As I headed toward home, I knew that I had a job to do. I had to find that magical balance where the girls felt that it was okay to break down but also knew that life would go on.

As I stepped into the house, my six-year-old daughter raced toward me and leapt jubilantly into my arms. “Mommy, Mommy, you’re home!” she shouted.

And then, suddenly, the reason for my being home seemed to dawn on her. Her face went from bliss to darkness, as she must have remembered what I had told her 10 days before.

Before I had left for the hospital to spend the last days of my husband’s life with him, she kept asking me when I would be coming home. I kneeled down, looked her in the eye and said, “Love, when I come home from the hospital it will be when Daddy dies.”

She had gone quiet and said, “Okay, Mommy, I will see you then.” And then she went off to play with her sister.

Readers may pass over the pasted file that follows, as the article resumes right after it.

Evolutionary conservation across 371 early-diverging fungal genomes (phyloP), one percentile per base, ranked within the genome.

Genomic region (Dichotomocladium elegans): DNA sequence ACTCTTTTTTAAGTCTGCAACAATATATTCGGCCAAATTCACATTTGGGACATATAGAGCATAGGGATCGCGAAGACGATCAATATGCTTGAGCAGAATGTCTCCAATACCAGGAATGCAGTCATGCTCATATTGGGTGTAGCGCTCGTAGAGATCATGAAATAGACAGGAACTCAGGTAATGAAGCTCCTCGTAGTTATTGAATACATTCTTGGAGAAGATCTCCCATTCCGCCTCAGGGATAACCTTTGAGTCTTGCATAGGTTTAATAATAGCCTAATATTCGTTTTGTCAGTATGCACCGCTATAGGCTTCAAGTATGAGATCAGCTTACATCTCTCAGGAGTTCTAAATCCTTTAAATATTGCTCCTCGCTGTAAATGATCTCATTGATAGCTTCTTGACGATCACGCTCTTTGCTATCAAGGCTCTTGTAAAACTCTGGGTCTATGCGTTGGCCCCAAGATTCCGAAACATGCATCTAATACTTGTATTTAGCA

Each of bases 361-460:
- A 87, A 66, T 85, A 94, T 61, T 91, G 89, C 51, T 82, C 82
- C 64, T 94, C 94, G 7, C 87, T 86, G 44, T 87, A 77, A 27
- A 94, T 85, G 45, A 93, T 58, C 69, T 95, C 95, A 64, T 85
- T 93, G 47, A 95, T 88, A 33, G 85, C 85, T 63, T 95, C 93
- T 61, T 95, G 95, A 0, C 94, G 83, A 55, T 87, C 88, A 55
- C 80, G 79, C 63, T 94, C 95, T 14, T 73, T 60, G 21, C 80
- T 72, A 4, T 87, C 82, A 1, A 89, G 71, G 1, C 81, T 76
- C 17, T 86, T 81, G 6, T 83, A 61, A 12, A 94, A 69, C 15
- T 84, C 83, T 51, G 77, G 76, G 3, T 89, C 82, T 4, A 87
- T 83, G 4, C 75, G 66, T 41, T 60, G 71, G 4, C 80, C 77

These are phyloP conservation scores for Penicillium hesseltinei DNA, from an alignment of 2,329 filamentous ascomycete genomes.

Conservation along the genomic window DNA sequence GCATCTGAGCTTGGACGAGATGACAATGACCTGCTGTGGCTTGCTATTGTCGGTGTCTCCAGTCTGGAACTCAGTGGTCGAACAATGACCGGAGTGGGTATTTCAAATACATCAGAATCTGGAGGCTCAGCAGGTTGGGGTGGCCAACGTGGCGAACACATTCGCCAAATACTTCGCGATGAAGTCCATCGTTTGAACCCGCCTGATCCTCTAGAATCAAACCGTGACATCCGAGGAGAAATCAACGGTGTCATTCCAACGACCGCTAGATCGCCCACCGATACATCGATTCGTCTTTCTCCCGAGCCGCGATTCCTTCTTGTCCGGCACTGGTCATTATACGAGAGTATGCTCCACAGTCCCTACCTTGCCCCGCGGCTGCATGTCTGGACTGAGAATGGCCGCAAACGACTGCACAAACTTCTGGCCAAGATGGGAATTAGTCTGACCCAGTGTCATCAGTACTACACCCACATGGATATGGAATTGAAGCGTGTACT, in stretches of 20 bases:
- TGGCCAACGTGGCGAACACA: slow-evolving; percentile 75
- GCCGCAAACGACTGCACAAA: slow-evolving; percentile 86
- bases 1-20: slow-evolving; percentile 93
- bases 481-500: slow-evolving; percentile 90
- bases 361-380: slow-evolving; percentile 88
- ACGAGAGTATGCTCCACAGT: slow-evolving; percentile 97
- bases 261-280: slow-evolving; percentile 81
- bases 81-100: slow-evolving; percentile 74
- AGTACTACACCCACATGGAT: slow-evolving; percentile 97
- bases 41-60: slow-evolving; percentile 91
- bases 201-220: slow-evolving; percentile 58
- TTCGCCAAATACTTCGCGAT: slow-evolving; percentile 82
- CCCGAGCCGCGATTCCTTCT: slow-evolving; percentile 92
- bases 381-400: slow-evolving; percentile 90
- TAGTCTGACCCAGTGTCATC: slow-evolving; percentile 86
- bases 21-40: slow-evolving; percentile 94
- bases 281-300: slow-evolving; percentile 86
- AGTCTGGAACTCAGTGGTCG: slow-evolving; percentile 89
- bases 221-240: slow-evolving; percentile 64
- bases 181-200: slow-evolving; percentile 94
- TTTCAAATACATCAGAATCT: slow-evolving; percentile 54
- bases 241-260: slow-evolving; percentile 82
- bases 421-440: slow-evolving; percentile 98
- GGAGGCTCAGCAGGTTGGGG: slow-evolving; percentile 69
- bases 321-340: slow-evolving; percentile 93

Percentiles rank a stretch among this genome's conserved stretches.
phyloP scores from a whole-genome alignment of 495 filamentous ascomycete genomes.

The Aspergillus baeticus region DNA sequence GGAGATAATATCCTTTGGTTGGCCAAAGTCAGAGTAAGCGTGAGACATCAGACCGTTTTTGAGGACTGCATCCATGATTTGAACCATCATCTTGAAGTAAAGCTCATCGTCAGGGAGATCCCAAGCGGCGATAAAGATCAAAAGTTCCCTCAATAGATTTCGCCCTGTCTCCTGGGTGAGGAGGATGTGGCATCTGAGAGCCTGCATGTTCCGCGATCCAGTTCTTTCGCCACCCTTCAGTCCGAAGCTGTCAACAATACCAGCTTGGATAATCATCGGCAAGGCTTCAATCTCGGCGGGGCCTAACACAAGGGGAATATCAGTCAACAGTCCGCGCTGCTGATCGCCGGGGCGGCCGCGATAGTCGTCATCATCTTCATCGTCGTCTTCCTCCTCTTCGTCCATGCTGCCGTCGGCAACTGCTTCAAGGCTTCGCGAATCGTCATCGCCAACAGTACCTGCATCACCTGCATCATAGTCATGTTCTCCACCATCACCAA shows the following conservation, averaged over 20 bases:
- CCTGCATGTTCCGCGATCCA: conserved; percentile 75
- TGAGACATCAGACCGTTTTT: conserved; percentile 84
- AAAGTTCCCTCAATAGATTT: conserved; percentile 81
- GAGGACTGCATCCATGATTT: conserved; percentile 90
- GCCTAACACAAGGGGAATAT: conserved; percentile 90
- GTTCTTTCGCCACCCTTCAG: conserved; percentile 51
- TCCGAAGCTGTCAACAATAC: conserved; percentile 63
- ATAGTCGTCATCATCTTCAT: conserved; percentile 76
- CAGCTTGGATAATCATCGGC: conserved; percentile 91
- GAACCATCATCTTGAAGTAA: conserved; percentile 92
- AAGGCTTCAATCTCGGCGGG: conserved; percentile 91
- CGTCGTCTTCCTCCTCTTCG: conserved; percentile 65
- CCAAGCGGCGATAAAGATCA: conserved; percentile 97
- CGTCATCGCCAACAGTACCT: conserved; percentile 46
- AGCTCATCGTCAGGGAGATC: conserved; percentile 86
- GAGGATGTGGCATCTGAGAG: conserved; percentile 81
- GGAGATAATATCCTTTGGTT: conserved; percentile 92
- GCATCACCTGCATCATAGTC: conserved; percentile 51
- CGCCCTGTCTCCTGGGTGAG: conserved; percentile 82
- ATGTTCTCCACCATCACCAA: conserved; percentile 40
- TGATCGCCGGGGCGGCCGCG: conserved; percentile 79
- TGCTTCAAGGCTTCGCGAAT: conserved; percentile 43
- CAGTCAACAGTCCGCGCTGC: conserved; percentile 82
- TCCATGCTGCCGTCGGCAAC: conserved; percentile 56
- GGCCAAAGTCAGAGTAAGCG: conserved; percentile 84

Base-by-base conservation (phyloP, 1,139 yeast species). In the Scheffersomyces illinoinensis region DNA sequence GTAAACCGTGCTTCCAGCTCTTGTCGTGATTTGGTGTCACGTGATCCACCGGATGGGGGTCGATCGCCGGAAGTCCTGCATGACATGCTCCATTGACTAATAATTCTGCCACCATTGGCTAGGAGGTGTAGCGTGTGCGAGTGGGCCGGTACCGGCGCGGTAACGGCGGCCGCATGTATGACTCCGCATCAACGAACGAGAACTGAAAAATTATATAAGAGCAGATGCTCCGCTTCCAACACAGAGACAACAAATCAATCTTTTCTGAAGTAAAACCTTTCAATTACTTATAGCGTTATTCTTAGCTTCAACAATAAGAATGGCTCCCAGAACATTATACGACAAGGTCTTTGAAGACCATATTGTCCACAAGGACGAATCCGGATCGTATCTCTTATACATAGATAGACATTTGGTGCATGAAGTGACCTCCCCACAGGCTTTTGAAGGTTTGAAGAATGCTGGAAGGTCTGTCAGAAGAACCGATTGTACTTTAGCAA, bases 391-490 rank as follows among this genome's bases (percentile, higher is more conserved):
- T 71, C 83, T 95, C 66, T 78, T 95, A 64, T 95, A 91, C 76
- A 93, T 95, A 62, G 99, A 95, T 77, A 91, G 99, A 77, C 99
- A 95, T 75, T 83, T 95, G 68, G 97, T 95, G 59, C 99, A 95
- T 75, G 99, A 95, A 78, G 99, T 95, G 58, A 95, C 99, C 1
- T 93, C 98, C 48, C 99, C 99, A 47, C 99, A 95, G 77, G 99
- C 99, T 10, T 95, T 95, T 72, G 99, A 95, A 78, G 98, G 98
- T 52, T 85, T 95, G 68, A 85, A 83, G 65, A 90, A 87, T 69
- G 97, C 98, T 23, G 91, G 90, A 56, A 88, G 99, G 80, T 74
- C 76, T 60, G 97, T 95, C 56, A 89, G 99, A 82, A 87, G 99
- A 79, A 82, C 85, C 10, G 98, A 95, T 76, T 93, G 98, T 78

Children like to know about things; they want to be part of the big picture. My husband and I had always brought our girls into the harsh reality of life with cancer, so why stop now when it mattered the most? My daughter had to experience the grief from within the story and not as though she had no part in it. It was important that she have the memory of the intense sorrow she was feeling. Sugar-coating her feelings would be taking away the magnitude of her loss.

In my arms, she was crying huge silent sobs. I carried her to her room, sat on the bed, held her and said, “Yes, Daddy died.” Her arms were wrapped so tightly around my neck it was hard for me to breathe. She was holding on as tightly as she could.

They say that children are resilient and can overcome anything, but my daughter needed to rely upon my strength. I wished for time to stop. I wanted her to have this memory of us together so that she would know that she was part of her dad’s last chapter and that I had been there for her. That she had not lost me as well.